In our house, you can always tell when the magazine print slot is approaching by the meals we have - pasta pesto or beans on toast on deadline day! Most of the recipes aren’t too time-consuming to make, apart from the gyozas which do take time to prepare but they are worth the effort. We tend to do this in two parts, preparing the filling on one day, and then everything else the next, so you’re not in the kitchen for two hours. Here are two starters, two mains and a dessert that we all love. Now I’ve put the pages together I realise there is only enough room for these, so there may well be more next month!

Roasted Vegetable Soup

This is Sam’s favourite soup, and considering he’s a meat-eater that shows how tasty this is! I tend to stick to these vegetables but as with many recipes you can use what you have, so feel free to play around with the flavours to suit your taste or what you have in. If you want a smoother soup, you can skin the tomatoes and peppers after roasting but I leave them on.

Ingredients (Serves 4)

2-3 tbsp olive oil

700g ripe tomatoes

3 large yellow/red/orange peppers, halved, cored, deseeded

3 courgettes, halved lengthways

1 small aubergine, halved lengthways

4 garlic cloves, halved

2 onions, cut into quarters

Salt and pepper

Pinch of dried thyme

1 litre vegetable stock

125ml milk

Fresh basil and chili flakes,to garnish

Method

1. Brush a large shallow baking dish with olive oil. Laying them cut-side down, arrange the tomatoes, peppers, courgettes and aubergine in one layer (use two trays if needed). Tuck the garlic cloves and onion pieces in the gaps and drizzle the veg with olive oil. Season well and sprinkle with thyme.

2. Place the vegetables in a preheated over at 190c and bake, uncovered, for 30-35 minutes or until soft and browned around the edges. Scoop out the aubergine flesh and discard the skin. (Skin peppers if you want.)

3. If you have a hand mixer, blitz all the vegetables up together, or put in batches into a food processor.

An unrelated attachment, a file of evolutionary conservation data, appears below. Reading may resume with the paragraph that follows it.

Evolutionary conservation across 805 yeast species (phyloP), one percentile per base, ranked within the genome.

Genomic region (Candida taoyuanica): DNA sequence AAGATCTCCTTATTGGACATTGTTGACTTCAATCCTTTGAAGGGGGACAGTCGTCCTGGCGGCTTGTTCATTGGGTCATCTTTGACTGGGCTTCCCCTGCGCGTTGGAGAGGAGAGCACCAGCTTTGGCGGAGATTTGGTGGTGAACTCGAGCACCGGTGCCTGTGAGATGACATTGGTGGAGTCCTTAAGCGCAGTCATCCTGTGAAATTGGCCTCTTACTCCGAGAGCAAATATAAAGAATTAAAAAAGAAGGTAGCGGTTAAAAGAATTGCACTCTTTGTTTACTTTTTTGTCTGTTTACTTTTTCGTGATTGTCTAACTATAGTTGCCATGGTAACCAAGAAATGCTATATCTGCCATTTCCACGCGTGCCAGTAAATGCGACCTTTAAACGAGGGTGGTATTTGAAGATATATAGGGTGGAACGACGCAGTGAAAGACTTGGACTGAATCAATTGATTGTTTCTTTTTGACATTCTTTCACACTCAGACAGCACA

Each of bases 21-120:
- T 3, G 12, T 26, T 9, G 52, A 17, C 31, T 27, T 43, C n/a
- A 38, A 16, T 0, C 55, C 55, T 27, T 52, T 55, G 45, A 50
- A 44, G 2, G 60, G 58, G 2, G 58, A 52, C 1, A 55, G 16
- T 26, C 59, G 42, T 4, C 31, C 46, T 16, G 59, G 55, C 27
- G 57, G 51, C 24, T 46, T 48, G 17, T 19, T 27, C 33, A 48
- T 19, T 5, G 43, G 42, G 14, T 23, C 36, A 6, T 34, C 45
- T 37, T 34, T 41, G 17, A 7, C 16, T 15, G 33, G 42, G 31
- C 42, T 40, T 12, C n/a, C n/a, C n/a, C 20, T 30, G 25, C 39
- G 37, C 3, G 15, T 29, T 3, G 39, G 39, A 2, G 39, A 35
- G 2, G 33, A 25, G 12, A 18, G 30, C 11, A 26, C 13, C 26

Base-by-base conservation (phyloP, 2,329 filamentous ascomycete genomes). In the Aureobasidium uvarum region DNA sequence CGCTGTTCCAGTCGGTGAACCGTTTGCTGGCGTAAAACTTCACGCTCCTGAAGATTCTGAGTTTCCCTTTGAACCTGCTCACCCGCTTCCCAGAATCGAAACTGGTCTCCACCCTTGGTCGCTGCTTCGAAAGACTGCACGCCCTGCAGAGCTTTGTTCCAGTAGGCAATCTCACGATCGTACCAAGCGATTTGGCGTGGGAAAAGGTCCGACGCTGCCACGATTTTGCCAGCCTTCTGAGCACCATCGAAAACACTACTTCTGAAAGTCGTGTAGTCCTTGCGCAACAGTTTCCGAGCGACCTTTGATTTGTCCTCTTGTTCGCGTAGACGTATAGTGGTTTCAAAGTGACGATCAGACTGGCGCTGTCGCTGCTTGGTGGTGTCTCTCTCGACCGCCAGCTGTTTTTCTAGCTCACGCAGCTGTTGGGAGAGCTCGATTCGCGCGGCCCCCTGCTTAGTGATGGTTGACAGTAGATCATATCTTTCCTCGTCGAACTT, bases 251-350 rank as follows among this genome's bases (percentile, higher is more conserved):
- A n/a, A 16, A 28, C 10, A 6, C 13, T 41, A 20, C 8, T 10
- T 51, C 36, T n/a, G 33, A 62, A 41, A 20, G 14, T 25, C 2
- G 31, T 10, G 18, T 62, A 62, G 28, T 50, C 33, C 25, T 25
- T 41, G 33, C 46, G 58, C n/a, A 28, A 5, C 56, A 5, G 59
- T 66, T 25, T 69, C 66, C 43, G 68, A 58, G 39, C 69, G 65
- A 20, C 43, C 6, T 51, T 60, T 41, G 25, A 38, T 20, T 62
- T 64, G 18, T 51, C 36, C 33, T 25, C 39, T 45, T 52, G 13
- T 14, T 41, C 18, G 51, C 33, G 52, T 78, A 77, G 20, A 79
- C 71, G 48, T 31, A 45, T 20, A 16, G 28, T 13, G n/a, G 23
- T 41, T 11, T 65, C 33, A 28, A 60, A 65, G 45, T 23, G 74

4. In a large saucepan, combine the stock with the vegetable mix and simmer over a medium heat for 20 minutes.

5. Stir in the milk and heat the soup gently for about 5 minutes. Taste and adjust according to taste.

6. Serve in bowls and garnish with fresh basil leaves, chili flakes.

Delicious served with homemade wholewheat bread rolls.

18 etcetera

Spicy Black Bean Soup

This recipe is from Cookie and Kate’s Love Real Food cookbook. I’m a big fan of black beans and this is made using tinned ones so there’s no pre-soaking required. If you don’t like coriander (luckily for us it doesn’t taste like soap!) just leave it out, it will still be delicious. Our teens say they don’t like celery, so I just chop it up really, really finely so it’s invisible! You can adjust the levels of spicyness according to you own personal tastes. (I haven’t converted this to metric, I use both in our kitchen.)

Ingredients (Serves 6)

2 tbsp extra-virgin olive oil

2 medium yellow onions, chopped (I use red, yellow or orange, whatever I have in)

3 celery ribs, finely chopped

1 large carrot, peeled and sliced into thin rounds

6 garlic cloves, pressed or minced

4 ½ tsp ground cumin

½ tsp red pepper flakes (use ¼ tsp if you’re sensitive to spice)

4 cans (15 ounces each) black beans (haricot noir), rinsed and drained

4 cups (32 ounces) low-sodium vegetable stock

¼ cup chopped fresh coriander (optional)

1 to 2 tsp apple cider vinegar, to taste, or 2 tbsp fresh lime juice

Sea salt and freshly ground black pepper, to taste

Optional garnishes: diced avocado, extra coriander, thinly sliced radishes, crème fraîche, tortilla chips…

Method

1. Heat the olive oil in a large heavy based saucepan or soup pot over medium heat until shimmering. Add the onions, celery and carrot and a light sprinkle of salt. Cook, stirring occasionally, until the vegetable are soft, about 10 to 15 minutes.